Among the amenities there is the Norman castle, on top of which in 1876 a cemetery was established. The peculiarity of the graves is their unevenness.

Some of them are even open, and in one the bony remains of a little girl, who died at the end of the nineteenth century, are still visible.        

Scenes from “The Godfather”

In Savoca the building that towers above all the others is San Nicolò’s Church, also known as Santa Lucia’s. This cultic site is what made the village known in the first place, being the background for some famous shots in The Godfather.

Michael Corleone, (Al Pacino), after having killed the mafia boss who had tried to kill his father, finds shelter in Sicily; here, while having a walk with two escorts, he meets a beautiful local girl (Apollonia), falls in love at first sight and decides to get married. The three men stop at Vitelli’s, a bar in the centre of Savoca, still open today, finding out that the owner is Apollonia’s father.

The film implies that the village is Corleone, but actually Pacino is walking through Savoca’s narrow streets.

The real owner of Bar Vitelli is Mrs. Maria d’Arrigo, an old woman who remembers with affection the year 1971, when the small village was invaded by Paramount vehicles. She says that Pacino loved her sorbets and spent a lot of time at the counter. When the three Mafiosi get to her bar in the movie, she was inside the venue. Before 1971 the bar had no name, but the film company wanted it to be called “Vitelli’s.” Since then, the name hasn’t changed. Maria says that sometimes she still receives Coppola’s greetings from America. Two years ago she received a gift from Al Pacino: a beautiful pen with a red and black heart pattern on it, a token of the actor’s affection for Maria.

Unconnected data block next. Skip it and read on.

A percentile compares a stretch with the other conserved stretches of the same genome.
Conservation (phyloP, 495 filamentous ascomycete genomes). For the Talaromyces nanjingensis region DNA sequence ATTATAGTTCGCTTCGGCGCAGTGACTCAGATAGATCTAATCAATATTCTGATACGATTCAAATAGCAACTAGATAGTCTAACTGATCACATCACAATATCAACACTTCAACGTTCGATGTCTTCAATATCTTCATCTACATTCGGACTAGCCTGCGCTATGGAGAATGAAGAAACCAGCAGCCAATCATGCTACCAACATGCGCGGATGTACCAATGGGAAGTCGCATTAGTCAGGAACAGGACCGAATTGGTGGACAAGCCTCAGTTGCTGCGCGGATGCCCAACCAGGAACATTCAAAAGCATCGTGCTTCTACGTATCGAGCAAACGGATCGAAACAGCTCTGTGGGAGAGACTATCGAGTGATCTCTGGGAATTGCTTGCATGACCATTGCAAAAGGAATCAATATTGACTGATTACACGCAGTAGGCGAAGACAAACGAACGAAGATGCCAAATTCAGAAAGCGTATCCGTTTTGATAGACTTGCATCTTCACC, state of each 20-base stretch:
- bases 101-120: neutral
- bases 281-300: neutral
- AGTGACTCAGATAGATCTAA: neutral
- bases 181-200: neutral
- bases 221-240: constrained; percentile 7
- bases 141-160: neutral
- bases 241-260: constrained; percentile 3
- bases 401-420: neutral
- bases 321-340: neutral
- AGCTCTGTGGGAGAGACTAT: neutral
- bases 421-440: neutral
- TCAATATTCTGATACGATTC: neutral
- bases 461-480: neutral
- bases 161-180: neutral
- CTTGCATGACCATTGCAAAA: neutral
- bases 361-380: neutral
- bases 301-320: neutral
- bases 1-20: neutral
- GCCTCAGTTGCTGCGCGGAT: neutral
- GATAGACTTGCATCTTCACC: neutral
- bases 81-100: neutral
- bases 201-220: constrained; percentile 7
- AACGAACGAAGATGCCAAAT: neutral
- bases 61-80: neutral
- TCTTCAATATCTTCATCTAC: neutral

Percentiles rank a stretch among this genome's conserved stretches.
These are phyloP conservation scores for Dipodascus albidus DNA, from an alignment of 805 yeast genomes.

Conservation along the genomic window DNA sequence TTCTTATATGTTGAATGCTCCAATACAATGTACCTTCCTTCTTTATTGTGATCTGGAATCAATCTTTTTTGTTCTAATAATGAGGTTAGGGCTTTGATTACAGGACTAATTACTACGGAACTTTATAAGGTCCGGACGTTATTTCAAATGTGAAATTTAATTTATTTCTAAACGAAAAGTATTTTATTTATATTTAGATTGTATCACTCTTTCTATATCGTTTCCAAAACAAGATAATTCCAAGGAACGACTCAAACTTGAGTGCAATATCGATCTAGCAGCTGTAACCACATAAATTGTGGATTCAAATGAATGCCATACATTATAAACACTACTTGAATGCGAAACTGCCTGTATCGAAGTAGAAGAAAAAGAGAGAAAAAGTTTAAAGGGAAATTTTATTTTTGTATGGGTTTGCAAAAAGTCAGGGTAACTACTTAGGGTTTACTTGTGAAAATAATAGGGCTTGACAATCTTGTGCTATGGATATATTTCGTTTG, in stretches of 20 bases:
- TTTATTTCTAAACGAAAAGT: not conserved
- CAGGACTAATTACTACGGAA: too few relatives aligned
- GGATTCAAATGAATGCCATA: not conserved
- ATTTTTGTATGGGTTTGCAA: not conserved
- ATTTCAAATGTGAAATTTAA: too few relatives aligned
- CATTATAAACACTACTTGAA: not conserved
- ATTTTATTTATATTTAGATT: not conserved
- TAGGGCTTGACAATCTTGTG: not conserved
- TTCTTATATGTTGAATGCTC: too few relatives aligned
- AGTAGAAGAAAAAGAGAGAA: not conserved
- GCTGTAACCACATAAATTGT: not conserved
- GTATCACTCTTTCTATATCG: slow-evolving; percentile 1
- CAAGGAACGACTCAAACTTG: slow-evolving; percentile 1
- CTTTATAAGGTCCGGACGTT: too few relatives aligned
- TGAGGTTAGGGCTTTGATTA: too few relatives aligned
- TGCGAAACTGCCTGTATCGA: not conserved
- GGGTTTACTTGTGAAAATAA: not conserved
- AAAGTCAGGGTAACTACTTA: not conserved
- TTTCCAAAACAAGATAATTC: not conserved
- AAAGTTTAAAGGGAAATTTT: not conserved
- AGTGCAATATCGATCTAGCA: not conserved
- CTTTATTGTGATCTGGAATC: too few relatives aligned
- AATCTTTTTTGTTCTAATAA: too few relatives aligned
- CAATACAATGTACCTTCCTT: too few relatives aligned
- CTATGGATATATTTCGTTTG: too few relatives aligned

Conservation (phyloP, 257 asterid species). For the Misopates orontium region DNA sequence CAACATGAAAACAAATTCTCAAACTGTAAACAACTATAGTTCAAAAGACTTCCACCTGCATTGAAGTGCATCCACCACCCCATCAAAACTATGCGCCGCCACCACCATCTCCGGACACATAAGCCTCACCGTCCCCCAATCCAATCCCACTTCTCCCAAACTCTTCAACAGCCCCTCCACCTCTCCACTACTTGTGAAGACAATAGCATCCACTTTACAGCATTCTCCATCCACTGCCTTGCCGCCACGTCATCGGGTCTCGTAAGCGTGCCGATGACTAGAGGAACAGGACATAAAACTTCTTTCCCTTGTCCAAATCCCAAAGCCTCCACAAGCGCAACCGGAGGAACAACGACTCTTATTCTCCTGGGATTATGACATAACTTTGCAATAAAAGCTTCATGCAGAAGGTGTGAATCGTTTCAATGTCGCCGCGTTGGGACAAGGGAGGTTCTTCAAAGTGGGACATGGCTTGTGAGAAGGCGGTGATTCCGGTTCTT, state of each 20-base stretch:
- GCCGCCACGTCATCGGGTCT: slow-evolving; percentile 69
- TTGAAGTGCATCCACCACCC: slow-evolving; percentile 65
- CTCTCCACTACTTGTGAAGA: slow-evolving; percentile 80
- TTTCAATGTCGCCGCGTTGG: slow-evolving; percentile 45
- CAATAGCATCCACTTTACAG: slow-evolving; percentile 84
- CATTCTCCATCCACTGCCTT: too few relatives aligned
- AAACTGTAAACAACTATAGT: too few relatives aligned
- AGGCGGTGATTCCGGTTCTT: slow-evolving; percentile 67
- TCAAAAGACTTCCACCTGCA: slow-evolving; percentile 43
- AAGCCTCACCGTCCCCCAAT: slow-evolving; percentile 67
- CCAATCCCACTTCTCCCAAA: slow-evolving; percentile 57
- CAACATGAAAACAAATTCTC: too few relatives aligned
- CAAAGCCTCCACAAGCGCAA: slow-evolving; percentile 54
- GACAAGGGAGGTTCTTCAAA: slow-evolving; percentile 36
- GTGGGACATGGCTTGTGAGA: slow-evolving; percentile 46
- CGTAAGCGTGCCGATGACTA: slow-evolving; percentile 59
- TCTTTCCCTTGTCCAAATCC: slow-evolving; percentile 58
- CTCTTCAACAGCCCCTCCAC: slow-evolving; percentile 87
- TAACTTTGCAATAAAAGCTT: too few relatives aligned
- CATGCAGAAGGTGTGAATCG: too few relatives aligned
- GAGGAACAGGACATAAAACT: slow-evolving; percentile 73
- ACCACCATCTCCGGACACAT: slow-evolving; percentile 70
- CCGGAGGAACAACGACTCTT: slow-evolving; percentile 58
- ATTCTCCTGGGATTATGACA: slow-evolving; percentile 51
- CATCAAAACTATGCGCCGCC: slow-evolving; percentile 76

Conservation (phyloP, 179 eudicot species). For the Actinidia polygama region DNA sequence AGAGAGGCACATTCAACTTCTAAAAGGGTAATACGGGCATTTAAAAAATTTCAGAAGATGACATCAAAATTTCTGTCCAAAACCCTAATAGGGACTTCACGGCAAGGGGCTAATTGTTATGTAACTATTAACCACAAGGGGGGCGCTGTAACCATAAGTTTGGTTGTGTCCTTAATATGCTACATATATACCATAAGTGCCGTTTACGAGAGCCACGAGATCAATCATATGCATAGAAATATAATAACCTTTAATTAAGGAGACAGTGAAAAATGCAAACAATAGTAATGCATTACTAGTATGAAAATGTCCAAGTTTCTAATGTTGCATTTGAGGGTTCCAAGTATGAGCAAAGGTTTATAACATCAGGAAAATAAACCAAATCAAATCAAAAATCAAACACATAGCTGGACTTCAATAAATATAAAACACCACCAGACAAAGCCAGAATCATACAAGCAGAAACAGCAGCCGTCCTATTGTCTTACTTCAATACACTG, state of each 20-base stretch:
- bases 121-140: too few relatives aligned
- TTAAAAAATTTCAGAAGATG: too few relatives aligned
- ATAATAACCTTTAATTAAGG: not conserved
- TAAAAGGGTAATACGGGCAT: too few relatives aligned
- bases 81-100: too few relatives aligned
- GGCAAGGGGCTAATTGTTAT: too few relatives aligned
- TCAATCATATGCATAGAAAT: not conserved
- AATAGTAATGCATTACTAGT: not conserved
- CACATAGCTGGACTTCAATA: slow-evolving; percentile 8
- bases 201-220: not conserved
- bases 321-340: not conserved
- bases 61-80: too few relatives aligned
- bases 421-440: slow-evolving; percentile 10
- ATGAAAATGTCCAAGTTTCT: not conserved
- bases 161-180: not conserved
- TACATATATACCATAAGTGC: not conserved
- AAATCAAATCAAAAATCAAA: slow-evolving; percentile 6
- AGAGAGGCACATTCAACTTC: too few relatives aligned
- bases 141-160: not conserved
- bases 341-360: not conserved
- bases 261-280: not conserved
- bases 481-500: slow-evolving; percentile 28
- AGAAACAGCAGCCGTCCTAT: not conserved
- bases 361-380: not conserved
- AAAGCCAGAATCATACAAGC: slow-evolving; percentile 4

The inside of the bar is like a little museum: a display of old mementos and memorabilia from the movie. Maria is very jealous and fond of her little but precious treasure. In the middle of the entrance hall are still in relief the chairs where Pacino and the two bodyguards sat down in the movie; the walls are covered with pictures and articles about the film, that she shows me proudly. Opposite the bar there is a little square, now with trees and a modern surface. At the time of the film, it was empty and they shot the reception scene for Michael and Apollonia’s wedding.

Still in Savoca other scenes were shot, for example the wedding scene. The couple gets out of San Nicolò’s Church and walks along the street that leads to Vitelli’s. Ahead of the newly-weds are the town band and the two bodyguards with “lupara” (sawn-off shotgun). In the 70s that part of the way was dusty and today, after 40 years, it hasn’t changed much, a part from the majolica surface. In some streets of the village pictures from the film are displayed and local people who took part in it are singled out.

Every day, thanks mainly to the Vitelli’s, six or seven buses of tourists get to Savoca to visit this typical Sicilian town.